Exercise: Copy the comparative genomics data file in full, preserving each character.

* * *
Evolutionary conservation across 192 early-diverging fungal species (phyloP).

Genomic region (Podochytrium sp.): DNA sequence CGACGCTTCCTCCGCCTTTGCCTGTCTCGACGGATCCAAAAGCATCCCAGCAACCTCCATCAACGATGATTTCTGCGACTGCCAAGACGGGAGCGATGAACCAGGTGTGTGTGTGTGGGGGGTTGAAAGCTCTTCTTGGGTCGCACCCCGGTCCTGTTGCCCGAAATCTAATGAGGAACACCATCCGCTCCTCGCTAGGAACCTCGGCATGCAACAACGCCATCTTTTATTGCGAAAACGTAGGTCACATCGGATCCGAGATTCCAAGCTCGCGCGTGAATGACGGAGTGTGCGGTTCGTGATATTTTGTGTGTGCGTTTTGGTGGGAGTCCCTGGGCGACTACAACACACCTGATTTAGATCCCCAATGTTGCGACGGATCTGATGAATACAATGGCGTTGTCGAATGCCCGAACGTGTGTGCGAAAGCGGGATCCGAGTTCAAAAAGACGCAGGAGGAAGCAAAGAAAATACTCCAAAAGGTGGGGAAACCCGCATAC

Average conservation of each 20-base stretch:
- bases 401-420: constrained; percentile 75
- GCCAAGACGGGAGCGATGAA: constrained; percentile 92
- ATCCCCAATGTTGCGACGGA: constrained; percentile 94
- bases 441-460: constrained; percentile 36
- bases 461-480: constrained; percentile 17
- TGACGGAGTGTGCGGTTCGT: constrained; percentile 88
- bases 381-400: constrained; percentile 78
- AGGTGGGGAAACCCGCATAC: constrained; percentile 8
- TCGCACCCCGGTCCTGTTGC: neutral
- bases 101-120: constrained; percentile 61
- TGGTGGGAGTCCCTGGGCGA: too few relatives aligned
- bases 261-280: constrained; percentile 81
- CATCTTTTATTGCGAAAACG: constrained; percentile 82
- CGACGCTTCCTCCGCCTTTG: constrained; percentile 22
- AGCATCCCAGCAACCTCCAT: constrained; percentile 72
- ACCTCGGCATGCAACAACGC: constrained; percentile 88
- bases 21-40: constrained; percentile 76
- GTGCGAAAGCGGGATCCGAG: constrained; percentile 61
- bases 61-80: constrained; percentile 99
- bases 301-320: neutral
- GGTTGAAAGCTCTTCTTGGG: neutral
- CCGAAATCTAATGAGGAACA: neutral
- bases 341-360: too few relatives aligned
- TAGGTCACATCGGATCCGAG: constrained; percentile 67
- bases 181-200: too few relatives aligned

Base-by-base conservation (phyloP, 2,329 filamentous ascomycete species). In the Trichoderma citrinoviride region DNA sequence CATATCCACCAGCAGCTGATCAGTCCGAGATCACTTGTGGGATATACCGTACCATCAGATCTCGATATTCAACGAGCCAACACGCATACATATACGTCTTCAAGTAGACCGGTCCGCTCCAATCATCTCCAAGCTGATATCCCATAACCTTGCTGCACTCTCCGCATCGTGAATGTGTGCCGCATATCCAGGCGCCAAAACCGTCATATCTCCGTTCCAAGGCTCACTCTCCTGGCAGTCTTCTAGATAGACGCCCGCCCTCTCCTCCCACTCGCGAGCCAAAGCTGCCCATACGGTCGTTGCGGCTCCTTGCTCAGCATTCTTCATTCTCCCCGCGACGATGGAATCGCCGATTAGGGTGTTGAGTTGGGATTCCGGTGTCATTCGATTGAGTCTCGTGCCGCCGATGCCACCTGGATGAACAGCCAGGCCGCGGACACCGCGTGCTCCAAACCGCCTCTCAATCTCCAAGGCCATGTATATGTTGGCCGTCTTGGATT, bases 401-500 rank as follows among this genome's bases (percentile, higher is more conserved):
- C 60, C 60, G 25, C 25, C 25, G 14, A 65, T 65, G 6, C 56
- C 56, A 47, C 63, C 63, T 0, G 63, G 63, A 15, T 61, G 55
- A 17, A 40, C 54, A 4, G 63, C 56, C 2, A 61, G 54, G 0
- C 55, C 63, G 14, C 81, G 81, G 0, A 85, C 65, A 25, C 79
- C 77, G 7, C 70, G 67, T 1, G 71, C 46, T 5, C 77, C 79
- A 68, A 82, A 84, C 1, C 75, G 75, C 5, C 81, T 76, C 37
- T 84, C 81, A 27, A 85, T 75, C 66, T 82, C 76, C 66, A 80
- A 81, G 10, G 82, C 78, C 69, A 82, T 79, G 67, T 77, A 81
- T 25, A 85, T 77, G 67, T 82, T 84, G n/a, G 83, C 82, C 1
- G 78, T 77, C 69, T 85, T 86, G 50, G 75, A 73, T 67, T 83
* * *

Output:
Evolutionary conservation across 192 early-diverging fungal species (phyloP).

Genomic region (Podochytrium sp.): DNA sequence CGACGCTTCCTCCGCCTTTGCCTGTCTCGACGGATCCAAAAGCATCCCAGCAACCTCCATCAACGATGATTTCTGCGACTGCCAAGACGGGAGCGATGAACCAGGTGTGTGTGTGTGGGGGGTTGAAAGCTCTTCTTGGGTCGCACCCCGGTCCTGTTGCCCGAAATCTAATGAGGAACACCATCCGCTCCTCGCTAGGAACCTCGGCATGCAACAACGCCATCTTTTATTGCGAAAACGTAGGTCACATCGGATCCGAGATTCCAAGCTCGCGCGTGAATGACGGAGTGTGCGGTTCGTGATATTTTGTGTGTGCGTTTTGGTGGGAGTCCCTGGGCGACTACAACACACCTGATTTAGATCCCCAATGTTGCGACGGATCTGATGAATACAATGGCGTTGTCGAATGCCCGAACGTGTGTGCGAAAGCGGGATCCGAGTTCAAAAAGACGCAGGAGGAAGCAAAGAAAATACTCCAAAAGGTGGGGAAACCCGCATAC

Average conservation of each 20-base stretch:
- bases 401-420: constrained; percentile 75
- GCCAAGACGGGAGCGATGAA: constrained; percentile 92
- ATCCCCAATGTTGCGACGGA: constrained; percentile 94
- bases 441-460: constrained; percentile 36
- bases 461-480: constrained; percentile 17
- TGACGGAGTGTGCGGTTCGT: constrained; percentile 88
- bases 381-400: constrained; percentile 78
- AGGTGGGGAAACCCGCATAC: constrained; percentile 8
- TCGCACCCCGGTCCTGTTGC: neutral
- bases 101-120: constrained; percentile 61
- TGGTGGGAGTCCCTGGGCGA: too few relatives aligned
- bases 261-280: constrained; percentile 81
- CATCTTTTATTGCGAAAACG: constrained; percentile 82
- CGACGCTTCCTCCGCCTTTG: constrained; percentile 22
- AGCATCCCAGCAACCTCCAT: constrained; percentile 72
- ACCTCGGCATGCAACAACGC: constrained; percentile 88
- bases 21-40: constrained; percentile 76
- GTGCGAAAGCGGGATCCGAG: constrained; percentile 61
- bases 61-80: constrained; percentile 99
- bases 301-320: neutral
- GGTTGAAAGCTCTTCTTGGG: neutral
- CCGAAATCTAATGAGGAACA: neutral
- bases 341-360: too few relatives aligned
- TAGGTCACATCGGATCCGAG: constrained; percentile 67
- bases 181-200: too few relatives aligned

Base-by-base conservation (phyloP, 2,329 filamentous ascomycete species). In the Trichoderma citrinoviride region DNA sequence CATATCCACCAGCAGCTGATCAGTCCGAGATCACTTGTGGGATATACCGTACCATCAGATCTCGATATTCAACGAGCCAACACGCATACATATACGTCTTCAAGTAGACCGGTCCGCTCCAATCATCTCCAAGCTGATATCCCATAACCTTGCTGCACTCTCCGCATCGTGAATGTGTGCCGCATATCCAGGCGCCAAAACCGTCATATCTCCGTTCCAAGGCTCACTCTCCTGGCAGTCTTCTAGATAGACGCCCGCCCTCTCCTCCCACTCGCGAGCCAAAGCTGCCCATACGGTCGTTGCGGCTCCTTGCTCAGCATTCTTCATTCTCCCCGCGACGATGGAATCGCCGATTAGGGTGTTGAGTTGGGATTCCGGTGTCATTCGATTGAGTCTCGTGCCGCCGATGCCACCTGGATGAACAGCCAGGCCGCGGACACCGCGTGCTCCAAACCGCCTCTCAATCTCCAAGGCCATGTATATGTTGGCCGTCTTGGATT, bases 401-500 rank as follows among this genome's bases (percentile, higher is more conserved):
- C 60, C 60, G 25, C 25, C 25, G 14, A 65, T 65, G 6, C 56
- C 56, A 47, C 63, C 63, T 0, G 63, G 63, A 15, T 61, G 55
- A 17, A 40, C 54, A 4, G 63, C 56, C 2, A 61, G 54, G 0
- C 55, C 63, G 14, C 81, G 81, G 0, A 85, C 65, A 25, C 79
- C 77, G 7, C 70, G 67, T 1, G 71, C 46, T 5, C 77, C 79
- A 68, A 82, A 84, C 1, C 75, G 75, C 5, C 81, T 76, C 37
- T 84, C 81, A 27, A 85, T 75, C 66, T 82, C 76, C 66, A 80
- A 81, G 10, G 82, C 78, C 69, A 82, T 79, G 67, T 77, A 81
- T 25, A 85, T 77, G 67, T 82, T 84, G n/a, G 83, C 82, C 1
- G 78, T 77, C 69, T 85, T 86, G 50, G 75, A 73, T 67, T 83